‘Fast failure’ and Work-Out: Organizational cultures that support learning from failure

Just picking up on Patricia’s post on Learning from failure

This is a very important idea that has received very little attention in evaluation, but that the management literature has been discussing since the 1990s. The real challenge is building an organizational culture where not only is experimentation encouraged, but it is not necessarily a career-limiting move to produce  failures, mistakes, and negative results.

  • One way of building support for experimentation is the deliberate encouragement of ‘fast failure’ (Peters, 1994).
  • As Jack Welch of General Electric argued, those firms that experiment with something new and reach failure before their competitors have the chance to be the first to learn about a new product, market, or technology.
  • This is consistent with Vollman’s (1996) assertion that “If change proceeds with no failures, the speed of change is probably too slow” (p. 243).
  • Tushman and O’Reilly (1997) found that a critical factor in the support of risk-taking at firms they studied (including DuPont, Herschey, Nordstrom, and Fedex) was public recognition of good attempts at innovation that failed.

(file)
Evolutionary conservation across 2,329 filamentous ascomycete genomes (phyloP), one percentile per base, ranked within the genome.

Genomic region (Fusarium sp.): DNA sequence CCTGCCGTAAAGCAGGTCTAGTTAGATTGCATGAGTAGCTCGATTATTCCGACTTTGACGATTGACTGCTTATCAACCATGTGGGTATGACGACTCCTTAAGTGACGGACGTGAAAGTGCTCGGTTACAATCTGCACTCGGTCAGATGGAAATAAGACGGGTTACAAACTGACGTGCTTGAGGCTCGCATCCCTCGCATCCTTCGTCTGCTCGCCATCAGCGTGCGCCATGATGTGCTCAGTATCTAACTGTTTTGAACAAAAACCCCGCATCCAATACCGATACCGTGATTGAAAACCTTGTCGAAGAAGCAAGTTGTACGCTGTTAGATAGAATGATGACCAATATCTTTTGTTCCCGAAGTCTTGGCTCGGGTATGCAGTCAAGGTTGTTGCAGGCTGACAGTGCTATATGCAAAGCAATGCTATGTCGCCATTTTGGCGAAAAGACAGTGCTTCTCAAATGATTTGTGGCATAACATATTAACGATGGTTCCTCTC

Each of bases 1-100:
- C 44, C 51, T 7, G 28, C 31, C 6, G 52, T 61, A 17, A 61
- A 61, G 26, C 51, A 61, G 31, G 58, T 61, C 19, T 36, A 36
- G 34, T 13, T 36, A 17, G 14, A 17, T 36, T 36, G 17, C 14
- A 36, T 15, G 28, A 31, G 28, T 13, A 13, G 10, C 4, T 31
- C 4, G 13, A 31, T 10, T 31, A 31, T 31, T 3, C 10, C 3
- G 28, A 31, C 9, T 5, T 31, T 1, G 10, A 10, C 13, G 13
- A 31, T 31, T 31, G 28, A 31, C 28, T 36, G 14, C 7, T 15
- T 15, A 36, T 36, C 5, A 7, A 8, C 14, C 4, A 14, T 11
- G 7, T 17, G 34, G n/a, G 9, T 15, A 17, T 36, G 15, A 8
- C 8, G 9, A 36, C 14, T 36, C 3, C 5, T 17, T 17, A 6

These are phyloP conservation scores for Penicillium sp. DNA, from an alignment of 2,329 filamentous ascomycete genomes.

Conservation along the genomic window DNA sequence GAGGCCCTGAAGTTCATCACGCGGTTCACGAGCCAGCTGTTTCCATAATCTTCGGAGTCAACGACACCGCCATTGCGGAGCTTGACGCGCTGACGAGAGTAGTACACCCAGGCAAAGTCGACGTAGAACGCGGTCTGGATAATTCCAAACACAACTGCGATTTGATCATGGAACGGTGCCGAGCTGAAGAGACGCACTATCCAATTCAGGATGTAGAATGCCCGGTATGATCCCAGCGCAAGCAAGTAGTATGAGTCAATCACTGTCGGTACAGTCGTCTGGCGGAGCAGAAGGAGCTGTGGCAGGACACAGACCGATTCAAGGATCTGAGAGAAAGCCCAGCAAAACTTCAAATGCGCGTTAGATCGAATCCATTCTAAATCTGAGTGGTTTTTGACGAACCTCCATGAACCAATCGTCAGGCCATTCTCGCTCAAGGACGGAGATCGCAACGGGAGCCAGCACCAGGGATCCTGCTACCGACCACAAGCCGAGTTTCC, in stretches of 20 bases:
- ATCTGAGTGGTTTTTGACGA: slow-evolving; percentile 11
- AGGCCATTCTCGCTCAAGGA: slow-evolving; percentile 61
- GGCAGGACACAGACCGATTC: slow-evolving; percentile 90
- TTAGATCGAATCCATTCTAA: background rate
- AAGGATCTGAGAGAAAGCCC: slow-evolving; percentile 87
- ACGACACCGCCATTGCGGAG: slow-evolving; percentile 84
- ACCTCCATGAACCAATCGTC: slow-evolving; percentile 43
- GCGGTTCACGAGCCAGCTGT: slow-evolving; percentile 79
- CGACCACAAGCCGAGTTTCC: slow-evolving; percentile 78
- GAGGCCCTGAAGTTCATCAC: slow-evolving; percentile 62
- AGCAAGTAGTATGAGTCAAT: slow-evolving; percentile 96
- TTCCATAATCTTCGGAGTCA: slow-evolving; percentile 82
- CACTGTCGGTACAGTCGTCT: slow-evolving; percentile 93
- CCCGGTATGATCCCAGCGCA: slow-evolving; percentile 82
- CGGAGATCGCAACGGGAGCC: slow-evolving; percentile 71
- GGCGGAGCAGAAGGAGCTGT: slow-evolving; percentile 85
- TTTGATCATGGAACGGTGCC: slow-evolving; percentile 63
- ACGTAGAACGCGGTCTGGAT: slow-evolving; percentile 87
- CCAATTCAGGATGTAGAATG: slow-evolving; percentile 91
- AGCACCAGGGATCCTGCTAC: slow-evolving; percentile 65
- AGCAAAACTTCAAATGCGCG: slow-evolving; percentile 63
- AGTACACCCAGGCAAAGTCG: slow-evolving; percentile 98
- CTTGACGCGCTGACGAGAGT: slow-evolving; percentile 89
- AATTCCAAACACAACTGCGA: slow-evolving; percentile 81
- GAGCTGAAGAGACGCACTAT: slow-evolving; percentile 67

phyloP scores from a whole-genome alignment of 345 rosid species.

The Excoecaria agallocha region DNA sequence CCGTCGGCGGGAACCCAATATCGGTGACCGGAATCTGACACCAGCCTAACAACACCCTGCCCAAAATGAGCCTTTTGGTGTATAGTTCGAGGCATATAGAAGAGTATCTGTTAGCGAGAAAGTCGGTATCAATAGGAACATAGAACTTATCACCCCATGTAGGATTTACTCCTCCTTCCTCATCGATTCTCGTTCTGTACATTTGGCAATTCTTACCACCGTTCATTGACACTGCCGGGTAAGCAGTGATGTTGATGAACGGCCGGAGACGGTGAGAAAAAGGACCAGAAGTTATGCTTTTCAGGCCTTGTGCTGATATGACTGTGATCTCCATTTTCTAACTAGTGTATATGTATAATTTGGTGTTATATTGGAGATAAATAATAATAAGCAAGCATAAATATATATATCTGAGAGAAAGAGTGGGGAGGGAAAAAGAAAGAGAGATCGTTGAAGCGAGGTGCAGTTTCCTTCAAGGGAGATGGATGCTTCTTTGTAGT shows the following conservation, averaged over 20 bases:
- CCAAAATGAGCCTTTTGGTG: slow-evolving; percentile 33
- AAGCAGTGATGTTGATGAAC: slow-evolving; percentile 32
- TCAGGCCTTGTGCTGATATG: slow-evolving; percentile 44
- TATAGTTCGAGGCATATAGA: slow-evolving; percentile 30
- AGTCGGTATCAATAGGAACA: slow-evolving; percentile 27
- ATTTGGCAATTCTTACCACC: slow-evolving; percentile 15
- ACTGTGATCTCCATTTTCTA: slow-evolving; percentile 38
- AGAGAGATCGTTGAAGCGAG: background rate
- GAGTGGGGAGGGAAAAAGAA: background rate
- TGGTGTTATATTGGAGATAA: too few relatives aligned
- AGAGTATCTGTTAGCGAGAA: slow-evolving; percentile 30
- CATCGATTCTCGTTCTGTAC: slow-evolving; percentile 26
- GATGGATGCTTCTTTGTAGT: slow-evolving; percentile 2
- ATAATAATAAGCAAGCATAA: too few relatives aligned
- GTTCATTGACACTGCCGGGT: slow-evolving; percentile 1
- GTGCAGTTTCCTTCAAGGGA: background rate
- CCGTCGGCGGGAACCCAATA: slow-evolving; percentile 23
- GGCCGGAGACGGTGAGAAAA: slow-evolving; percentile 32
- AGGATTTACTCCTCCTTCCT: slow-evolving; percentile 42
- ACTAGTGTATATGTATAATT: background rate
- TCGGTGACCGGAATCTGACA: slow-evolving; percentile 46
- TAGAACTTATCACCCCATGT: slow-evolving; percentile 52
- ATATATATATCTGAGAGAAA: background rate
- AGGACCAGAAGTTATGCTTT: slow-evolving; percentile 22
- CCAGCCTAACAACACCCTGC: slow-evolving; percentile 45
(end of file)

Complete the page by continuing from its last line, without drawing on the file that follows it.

All this is a far cry from the usual way that negative results and failures are responded to by organizations. The survival strategy is to either avoid evaluation like the plague, bury negative results, and/or – especially if you’re in government – cloak them in ‘bureaucratese’ so that the public and the media won’t be able decipher them.

My own experience is that learning from failures seems to happen more effectively in evaluations where staff are involved in gathering and making sense of the evidence – people tend to believe and take on board things that they discover for themselves (with the help of a good evaluation facilitator and coach, we hope!). But if the organizational culture makes this a dangerous and career-limiting activity, it’s incredibly hard for evaluation to help organizations learn from failure.

My own read on this is that it only works when led by example from the very top of the organization. Jack Welch at General Electric used to run a process called Work Out where wasteful, bureaucratic processes and other areas for improvement were identified, people from all sides of the process (design, marketing, production, sales, etc) were brought together and challenged to find creative, silo-spanning solutions. Yes/no decisions were made in this public forum before the Work Out meeting was closed, and people were empowered to implement the chosen solutions.